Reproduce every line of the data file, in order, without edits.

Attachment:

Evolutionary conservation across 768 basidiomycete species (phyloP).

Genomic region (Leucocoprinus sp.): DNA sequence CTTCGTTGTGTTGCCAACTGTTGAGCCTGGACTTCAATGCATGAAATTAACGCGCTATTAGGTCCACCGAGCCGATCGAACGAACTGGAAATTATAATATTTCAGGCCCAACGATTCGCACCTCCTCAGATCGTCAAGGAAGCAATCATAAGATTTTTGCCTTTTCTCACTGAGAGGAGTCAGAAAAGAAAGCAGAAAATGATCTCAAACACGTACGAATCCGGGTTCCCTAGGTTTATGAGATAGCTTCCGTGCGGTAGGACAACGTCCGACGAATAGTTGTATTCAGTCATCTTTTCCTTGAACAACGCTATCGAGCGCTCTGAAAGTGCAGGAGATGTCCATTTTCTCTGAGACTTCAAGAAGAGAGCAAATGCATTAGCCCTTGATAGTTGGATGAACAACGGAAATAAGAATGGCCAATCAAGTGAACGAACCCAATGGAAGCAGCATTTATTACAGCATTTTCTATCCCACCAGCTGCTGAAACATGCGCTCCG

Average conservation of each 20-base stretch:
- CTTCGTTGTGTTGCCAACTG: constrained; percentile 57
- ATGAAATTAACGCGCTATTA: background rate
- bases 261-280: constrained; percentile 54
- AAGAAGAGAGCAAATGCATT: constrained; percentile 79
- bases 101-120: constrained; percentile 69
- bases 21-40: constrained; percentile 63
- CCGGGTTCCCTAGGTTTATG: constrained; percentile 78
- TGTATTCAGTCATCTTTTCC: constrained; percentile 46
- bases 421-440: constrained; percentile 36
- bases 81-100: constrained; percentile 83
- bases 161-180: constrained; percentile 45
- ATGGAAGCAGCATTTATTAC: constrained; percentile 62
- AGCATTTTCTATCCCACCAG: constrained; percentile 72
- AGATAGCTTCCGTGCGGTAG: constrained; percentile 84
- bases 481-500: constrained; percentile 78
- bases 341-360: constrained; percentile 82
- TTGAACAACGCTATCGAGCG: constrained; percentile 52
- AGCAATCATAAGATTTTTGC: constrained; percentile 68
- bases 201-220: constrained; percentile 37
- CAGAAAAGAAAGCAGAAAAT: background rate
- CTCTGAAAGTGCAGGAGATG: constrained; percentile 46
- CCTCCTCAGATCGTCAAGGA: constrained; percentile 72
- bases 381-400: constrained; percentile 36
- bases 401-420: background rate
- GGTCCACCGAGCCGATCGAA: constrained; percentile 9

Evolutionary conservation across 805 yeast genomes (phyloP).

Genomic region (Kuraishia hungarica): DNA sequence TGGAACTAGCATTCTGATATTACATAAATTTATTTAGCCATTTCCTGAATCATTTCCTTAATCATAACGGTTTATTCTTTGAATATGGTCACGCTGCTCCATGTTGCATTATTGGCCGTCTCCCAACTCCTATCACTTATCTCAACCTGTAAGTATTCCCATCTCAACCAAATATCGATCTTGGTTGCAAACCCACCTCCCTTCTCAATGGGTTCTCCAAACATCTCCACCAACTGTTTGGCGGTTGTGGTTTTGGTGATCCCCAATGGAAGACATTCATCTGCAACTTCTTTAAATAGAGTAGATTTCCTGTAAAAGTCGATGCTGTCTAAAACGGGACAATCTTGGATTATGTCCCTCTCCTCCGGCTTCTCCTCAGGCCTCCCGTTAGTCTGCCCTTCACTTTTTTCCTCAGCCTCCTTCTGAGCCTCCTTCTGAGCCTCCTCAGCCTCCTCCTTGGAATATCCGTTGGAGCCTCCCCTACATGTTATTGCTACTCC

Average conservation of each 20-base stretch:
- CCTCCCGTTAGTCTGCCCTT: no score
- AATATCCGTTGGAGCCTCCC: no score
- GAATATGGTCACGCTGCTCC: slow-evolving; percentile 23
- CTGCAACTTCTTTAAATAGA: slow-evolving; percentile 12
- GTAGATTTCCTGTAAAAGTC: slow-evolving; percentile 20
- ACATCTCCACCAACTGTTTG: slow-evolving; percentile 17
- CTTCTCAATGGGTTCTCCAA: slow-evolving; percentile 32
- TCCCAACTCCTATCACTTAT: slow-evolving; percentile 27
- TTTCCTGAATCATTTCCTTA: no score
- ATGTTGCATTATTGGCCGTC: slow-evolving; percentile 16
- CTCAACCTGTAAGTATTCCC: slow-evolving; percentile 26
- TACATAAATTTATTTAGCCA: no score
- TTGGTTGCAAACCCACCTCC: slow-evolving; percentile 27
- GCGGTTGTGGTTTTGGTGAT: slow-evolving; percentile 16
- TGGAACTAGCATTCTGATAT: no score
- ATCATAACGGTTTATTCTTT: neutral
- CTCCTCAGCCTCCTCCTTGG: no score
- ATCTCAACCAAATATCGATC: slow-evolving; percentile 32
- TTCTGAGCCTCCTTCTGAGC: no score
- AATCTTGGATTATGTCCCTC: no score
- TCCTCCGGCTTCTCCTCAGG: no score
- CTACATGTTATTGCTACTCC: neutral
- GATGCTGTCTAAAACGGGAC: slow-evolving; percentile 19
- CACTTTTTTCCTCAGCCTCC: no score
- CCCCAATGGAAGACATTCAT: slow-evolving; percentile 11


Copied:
Evolutionary conservation across 768 basidiomycete species (phyloP).

Genomic region (Leucocoprinus sp.): DNA sequence CTTCGTTGTGTTGCCAACTGTTGAGCCTGGACTTCAATGCATGAAATTAACGCGCTATTAGGTCCACCGAGCCGATCGAACGAACTGGAAATTATAATATTTCAGGCCCAACGATTCGCACCTCCTCAGATCGTCAAGGAAGCAATCATAAGATTTTTGCCTTTTCTCACTGAGAGGAGTCAGAAAAGAAAGCAGAAAATGATCTCAAACACGTACGAATCCGGGTTCCCTAGGTTTATGAGATAGCTTCCGTGCGGTAGGACAACGTCCGACGAATAGTTGTATTCAGTCATCTTTTCCTTGAACAACGCTATCGAGCGCTCTGAAAGTGCAGGAGATGTCCATTTTCTCTGAGACTTCAAGAAGAGAGCAAATGCATTAGCCCTTGATAGTTGGATGAACAACGGAAATAAGAATGGCCAATCAAGTGAACGAACCCAATGGAAGCAGCATTTATTACAGCATTTTCTATCCCACCAGCTGCTGAAACATGCGCTCCG

Average conservation of each 20-base stretch:
- CTTCGTTGTGTTGCCAACTG: constrained; percentile 57
- ATGAAATTAACGCGCTATTA: background rate
- bases 261-280: constrained; percentile 54
- AAGAAGAGAGCAAATGCATT: constrained; percentile 79
- bases 101-120: constrained; percentile 69
- bases 21-40: constrained; percentile 63
- CCGGGTTCCCTAGGTTTATG: constrained; percentile 78
- TGTATTCAGTCATCTTTTCC: constrained; percentile 46
- bases 421-440: constrained; percentile 36
- bases 81-100: constrained; percentile 83
- bases 161-180: constrained; percentile 45
- ATGGAAGCAGCATTTATTAC: constrained; percentile 62
- AGCATTTTCTATCCCACCAG: constrained; percentile 72
- AGATAGCTTCCGTGCGGTAG: constrained; percentile 84
- bases 481-500: constrained; percentile 78
- bases 341-360: constrained; percentile 82
- TTGAACAACGCTATCGAGCG: constrained; percentile 52
- AGCAATCATAAGATTTTTGC: constrained; percentile 68
- bases 201-220: constrained; percentile 37
- CAGAAAAGAAAGCAGAAAAT: background rate
- CTCTGAAAGTGCAGGAGATG: constrained; percentile 46
- CCTCCTCAGATCGTCAAGGA: constrained; percentile 72
- bases 381-400: constrained; percentile 36
- bases 401-420: background rate
- GGTCCACCGAGCCGATCGAA: constrained; percentile 9

Evolutionary conservation across 805 yeast genomes (phyloP).

Genomic region (Kuraishia hungarica): DNA sequence TGGAACTAGCATTCTGATATTACATAAATTTATTTAGCCATTTCCTGAATCATTTCCTTAATCATAACGGTTTATTCTTTGAATATGGTCACGCTGCTCCATGTTGCATTATTGGCCGTCTCCCAACTCCTATCACTTATCTCAACCTGTAAGTATTCCCATCTCAACCAAATATCGATCTTGGTTGCAAACCCACCTCCCTTCTCAATGGGTTCTCCAAACATCTCCACCAACTGTTTGGCGGTTGTGGTTTTGGTGATCCCCAATGGAAGACATTCATCTGCAACTTCTTTAAATAGAGTAGATTTCCTGTAAAAGTCGATGCTGTCTAAAACGGGACAATCTTGGATTATGTCCCTCTCCTCCGGCTTCTCCTCAGGCCTCCCGTTAGTCTGCCCTTCACTTTTTTCCTCAGCCTCCTTCTGAGCCTCCTTCTGAGCCTCCTCAGCCTCCTCCTTGGAATATCCGTTGGAGCCTCCCCTACATGTTATTGCTACTCC

Average conservation of each 20-base stretch:
- CCTCCCGTTAGTCTGCCCTT: no score
- AATATCCGTTGGAGCCTCCC: no score
- GAATATGGTCACGCTGCTCC: slow-evolving; percentile 23
- CTGCAACTTCTTTAAATAGA: slow-evolving; percentile 12
- GTAGATTTCCTGTAAAAGTC: slow-evolving; percentile 20
- ACATCTCCACCAACTGTTTG: slow-evolving; percentile 17
- CTTCTCAATGGGTTCTCCAA: slow-evolving; percentile 32
- TCCCAACTCCTATCACTTAT: slow-evolving; percentile 27
- TTTCCTGAATCATTTCCTTA: no score
- ATGTTGCATTATTGGCCGTC: slow-evolving; percentile 16
- CTCAACCTGTAAGTATTCCC: slow-evolving; percentile 26
- TACATAAATTTATTTAGCCA: no score
- TTGGTTGCAAACCCACCTCC: slow-evolving; percentile 27
- GCGGTTGTGGTTTTGGTGAT: slow-evolving; percentile 16
- TGGAACTAGCATTCTGATAT: no score
- ATCATAACGGTTTATTCTTT: neutral
- CTCCTCAGCCTCCTCCTTGG: no score
- ATCTCAACCAAATATCGATC: slow-evolving; percentile 32
- TTCTGAGCCTCCTTCTGAGC: no score
- AATCTTGGATTATGTCCCTC: no score
- TCCTCCGGCTTCTCCTCAGG: no score
- CTACATGTTATTGCTACTCC: neutral
- GATGCTGTCTAAAACGGGAC: slow-evolving; percentile 19
- CACTTTTTTCCTCAGCCTCC: no score
- CCCCAATGGAAGACATTCAT: slow-evolving; percentile 11